Published January 15th, 2014
Home Energy Audit Identifies Energy Inefficiencies
By Cathy Dausman
Kyle Bosworth of Eco Performance Builders inspects the Penneys' home. Photo Cathy Dausman
As Charles Warner famously quipped, "Everybody complains about the weather, but nobody does anything about it." Mr. Warner, meet the Penneys.
Damian and Laurel Penney bought a 40-year-old ranch home in Moraga three years ago and have lived with its energy imperfections ever since. "We run the heater, and the house instantly cools down," Damian Penney complained. "We want more bang for our buck."
Tired of stashing blankets to snuggle under near living room chairs or raising the thermostat to stay comfortable (Damian Penney) only to see it lowered to minimize energy costs (Laurel Penney), the couple hired Eco Performance Builders to assess their comfort zone and establish project priorities.
The company sent Kyle Bosworth, who has two years on the job and is Building Performance Institute certified as an analyst. Bosworth set to work using a laptop, a blower door, infra-red camera and a digital measuring tape; he inspected attic and crawl spaces, hooked up a blower to run air flow tests, and measured the air cubic volume in each room. And since Bosworth teaches building analysis, he narrated his findings.
A home is a product of a dozen interconnected systems, he said; duct leakage and combustion safety are two common energy/performance failures. Unwanted heating or cooling losses always occur through the path of least resistance - for example, through single-pane windows, under-wrapped HVAC ductwork and under-insulated walls and attics. Skylights and attic knee walls sometimes lack insulation, which works best when it is sealed tightly to the surface.
New construction insulation standards, expressed in "R" values, include R-6 for ducts, R-13 for walls and R-38 for ceilings. Windows are especially poorly insulated, and the Penneys knew their street-facing windows were only single pane. On the mild autumn test day the sun shone steadily through eastern and south-facing living room windows. The infra-red camera showed east facing walls heated to 88 degrees and south facing walls at 86 degrees.
"If it's a really hot day we'll run the air conditioning before we do infra-red testing," Bosworth said.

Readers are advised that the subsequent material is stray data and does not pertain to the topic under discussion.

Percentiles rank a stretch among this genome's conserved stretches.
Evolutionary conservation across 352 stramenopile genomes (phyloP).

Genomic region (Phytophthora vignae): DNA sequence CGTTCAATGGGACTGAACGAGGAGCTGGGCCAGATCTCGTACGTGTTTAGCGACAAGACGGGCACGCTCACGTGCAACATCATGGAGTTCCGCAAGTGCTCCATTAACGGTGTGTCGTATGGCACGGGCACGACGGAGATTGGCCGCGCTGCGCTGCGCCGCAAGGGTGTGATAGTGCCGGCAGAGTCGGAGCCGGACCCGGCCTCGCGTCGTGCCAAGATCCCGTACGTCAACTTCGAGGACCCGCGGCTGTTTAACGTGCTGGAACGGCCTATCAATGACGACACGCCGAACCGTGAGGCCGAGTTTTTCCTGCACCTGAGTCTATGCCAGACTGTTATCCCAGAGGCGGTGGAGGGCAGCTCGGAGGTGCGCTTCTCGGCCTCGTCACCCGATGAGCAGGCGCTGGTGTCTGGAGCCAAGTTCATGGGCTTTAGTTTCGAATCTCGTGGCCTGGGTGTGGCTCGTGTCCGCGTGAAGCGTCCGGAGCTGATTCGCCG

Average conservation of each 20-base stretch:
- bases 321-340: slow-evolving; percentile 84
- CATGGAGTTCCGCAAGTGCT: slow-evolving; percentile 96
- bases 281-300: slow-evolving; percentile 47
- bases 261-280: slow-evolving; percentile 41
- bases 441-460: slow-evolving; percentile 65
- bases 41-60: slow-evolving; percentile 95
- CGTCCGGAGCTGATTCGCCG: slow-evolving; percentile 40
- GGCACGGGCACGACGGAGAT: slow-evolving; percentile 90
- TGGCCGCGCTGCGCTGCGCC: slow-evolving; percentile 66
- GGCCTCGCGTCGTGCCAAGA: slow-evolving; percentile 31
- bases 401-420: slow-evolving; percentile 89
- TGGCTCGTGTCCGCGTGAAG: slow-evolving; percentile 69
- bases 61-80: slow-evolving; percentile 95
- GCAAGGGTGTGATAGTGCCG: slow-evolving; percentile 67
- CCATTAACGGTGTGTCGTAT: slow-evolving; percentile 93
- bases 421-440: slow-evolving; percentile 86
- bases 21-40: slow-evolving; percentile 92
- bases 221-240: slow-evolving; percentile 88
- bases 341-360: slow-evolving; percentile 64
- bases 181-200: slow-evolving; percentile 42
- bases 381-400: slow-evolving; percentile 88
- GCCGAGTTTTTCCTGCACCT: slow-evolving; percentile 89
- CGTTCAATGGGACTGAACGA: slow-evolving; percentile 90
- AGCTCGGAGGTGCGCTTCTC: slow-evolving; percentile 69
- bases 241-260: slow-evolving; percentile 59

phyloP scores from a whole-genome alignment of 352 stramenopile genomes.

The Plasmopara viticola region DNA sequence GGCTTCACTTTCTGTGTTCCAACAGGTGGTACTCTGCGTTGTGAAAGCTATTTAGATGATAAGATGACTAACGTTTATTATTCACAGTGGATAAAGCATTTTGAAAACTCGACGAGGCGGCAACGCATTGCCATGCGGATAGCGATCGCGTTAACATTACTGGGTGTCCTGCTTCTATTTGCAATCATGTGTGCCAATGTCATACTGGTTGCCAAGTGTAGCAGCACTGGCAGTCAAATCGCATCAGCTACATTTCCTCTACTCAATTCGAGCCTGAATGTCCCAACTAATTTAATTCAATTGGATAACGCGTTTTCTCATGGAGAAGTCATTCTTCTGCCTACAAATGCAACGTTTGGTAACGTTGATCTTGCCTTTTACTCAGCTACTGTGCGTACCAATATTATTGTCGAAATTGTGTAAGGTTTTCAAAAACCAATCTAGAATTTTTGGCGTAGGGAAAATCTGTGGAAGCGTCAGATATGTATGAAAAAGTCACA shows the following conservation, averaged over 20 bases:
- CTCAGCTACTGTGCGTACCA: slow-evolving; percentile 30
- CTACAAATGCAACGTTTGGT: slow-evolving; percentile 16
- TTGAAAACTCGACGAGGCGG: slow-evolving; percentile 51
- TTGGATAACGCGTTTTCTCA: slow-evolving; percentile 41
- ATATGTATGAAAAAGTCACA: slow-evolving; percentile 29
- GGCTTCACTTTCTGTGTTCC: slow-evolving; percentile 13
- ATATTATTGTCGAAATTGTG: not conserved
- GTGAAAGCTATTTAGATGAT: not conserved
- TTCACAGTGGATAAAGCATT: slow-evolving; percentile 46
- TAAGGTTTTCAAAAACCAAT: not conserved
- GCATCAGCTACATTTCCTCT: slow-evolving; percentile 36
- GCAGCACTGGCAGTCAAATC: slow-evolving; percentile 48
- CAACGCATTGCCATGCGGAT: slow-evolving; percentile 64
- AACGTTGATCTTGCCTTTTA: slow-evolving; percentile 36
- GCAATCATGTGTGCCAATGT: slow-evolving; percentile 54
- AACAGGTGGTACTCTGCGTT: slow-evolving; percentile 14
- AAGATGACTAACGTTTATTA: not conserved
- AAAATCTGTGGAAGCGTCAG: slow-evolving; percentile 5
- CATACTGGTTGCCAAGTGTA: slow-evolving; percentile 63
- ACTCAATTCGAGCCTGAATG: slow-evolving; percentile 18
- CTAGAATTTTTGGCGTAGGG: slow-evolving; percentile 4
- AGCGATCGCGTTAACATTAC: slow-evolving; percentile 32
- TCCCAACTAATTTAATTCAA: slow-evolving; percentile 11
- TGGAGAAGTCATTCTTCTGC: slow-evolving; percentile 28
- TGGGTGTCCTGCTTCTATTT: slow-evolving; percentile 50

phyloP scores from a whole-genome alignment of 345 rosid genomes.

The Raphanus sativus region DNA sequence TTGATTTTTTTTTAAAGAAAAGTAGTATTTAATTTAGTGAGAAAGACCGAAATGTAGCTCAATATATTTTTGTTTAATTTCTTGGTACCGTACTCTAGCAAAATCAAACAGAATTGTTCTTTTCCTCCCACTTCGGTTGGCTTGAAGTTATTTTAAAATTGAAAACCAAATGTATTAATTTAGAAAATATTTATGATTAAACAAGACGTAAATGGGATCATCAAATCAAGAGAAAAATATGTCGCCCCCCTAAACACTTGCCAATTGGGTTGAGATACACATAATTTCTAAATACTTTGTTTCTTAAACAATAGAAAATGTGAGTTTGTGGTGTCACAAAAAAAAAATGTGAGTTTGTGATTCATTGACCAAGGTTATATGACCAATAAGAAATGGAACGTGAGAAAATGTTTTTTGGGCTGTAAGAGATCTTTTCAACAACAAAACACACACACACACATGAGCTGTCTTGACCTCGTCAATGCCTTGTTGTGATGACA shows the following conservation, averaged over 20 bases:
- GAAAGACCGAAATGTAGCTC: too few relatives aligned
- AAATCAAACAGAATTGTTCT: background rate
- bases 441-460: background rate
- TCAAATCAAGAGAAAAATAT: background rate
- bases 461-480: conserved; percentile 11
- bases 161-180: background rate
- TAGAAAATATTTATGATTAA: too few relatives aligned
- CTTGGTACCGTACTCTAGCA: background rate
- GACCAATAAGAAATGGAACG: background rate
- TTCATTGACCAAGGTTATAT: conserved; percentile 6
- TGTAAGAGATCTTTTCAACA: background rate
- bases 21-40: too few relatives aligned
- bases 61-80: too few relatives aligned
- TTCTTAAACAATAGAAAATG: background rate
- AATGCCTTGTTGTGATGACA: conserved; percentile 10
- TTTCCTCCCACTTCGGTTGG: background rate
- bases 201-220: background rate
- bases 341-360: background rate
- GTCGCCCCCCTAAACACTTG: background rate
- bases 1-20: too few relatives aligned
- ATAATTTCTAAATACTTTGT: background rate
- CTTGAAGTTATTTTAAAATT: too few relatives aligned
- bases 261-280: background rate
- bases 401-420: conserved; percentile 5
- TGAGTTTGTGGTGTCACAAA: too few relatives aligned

HVAC returns are another item homeowners want properly sealed. The Penneys' supply and return ducts efficiency averaged a lowly R1. "There are places where bare sheet metal shows through the ductwork," Boswell said. Even heat registers should be properly sealed, using aluminum foil tape, not duct tape, because leaky returns present air quality issues in the house as well as energy loss.
Bosworth blower-tested the air ducts, measured airflow and air temperatures at all the registers. He checked the furnace and hot water heater temperatures. Accessing the attic, Bosworth noted it contained 5-inch deep blown-in fiberglass insulation, far less than the 12 to 13 inches recommended, and the floor of the attic was not air sealed prior to insulating. A home needs a sealed air barrier next to its insulation barrier to be fully effective.
"If you go outside on a cold windy day in a wool sweater you will still be cold" unless you have a windbreaker, too, he said. The crawl space evaluation proved even more challenging; its sheet metal was crushed in many locations. Bosworth had his raw data in six hours; a week later the Penneys received their comprehensive (45 page) evaluation, complete with suggested upgrades.
Energy modifications were presented in a good, better, best format. The Penneys' wall batt insulation had an R-10.5 rating, which Bosworth called "mostly effective" but with some weak spots. HVAC ductwork lost 43 percent efficiency (statewide the average loss is 30 percent) due to poor R-1 insulation, and the boots (metal transition between ducts and heat vents) were asbestos wrapped. The heater and air conditioning unit was oversized at 4 tons (a 2 ton AC unit, would have been better).
Bosworth often sees this in homes he inspects. An oversized unit increases run-time cycling and decreases comfort and efficiency. Underneath the house, the crawl space was without insulation or a vapor barrier. So where to start?
"I'm glad we went through [the process]," Damian Penney said, explaining without the analysis he likely would have made changes he didn't need to do. He's convinced that installing dual pane windows is "a pretty good investment."
Initial whole-house energy upgrade estimates ranged from $10,000 to $25,000 in after-rebate project costs and payback would likely be measured in tens of years. EPB also refunds $300 for its energy audit testing.
As he mulled over the reports, Penney said, "I haven't lived anywhere that long."
"It can take an extremely long time to get your return on investment," Bosworth noted, "but you're comfortable now... living in a home where you're not going to think about maintenance all the time."
Photo Cathy Dausman

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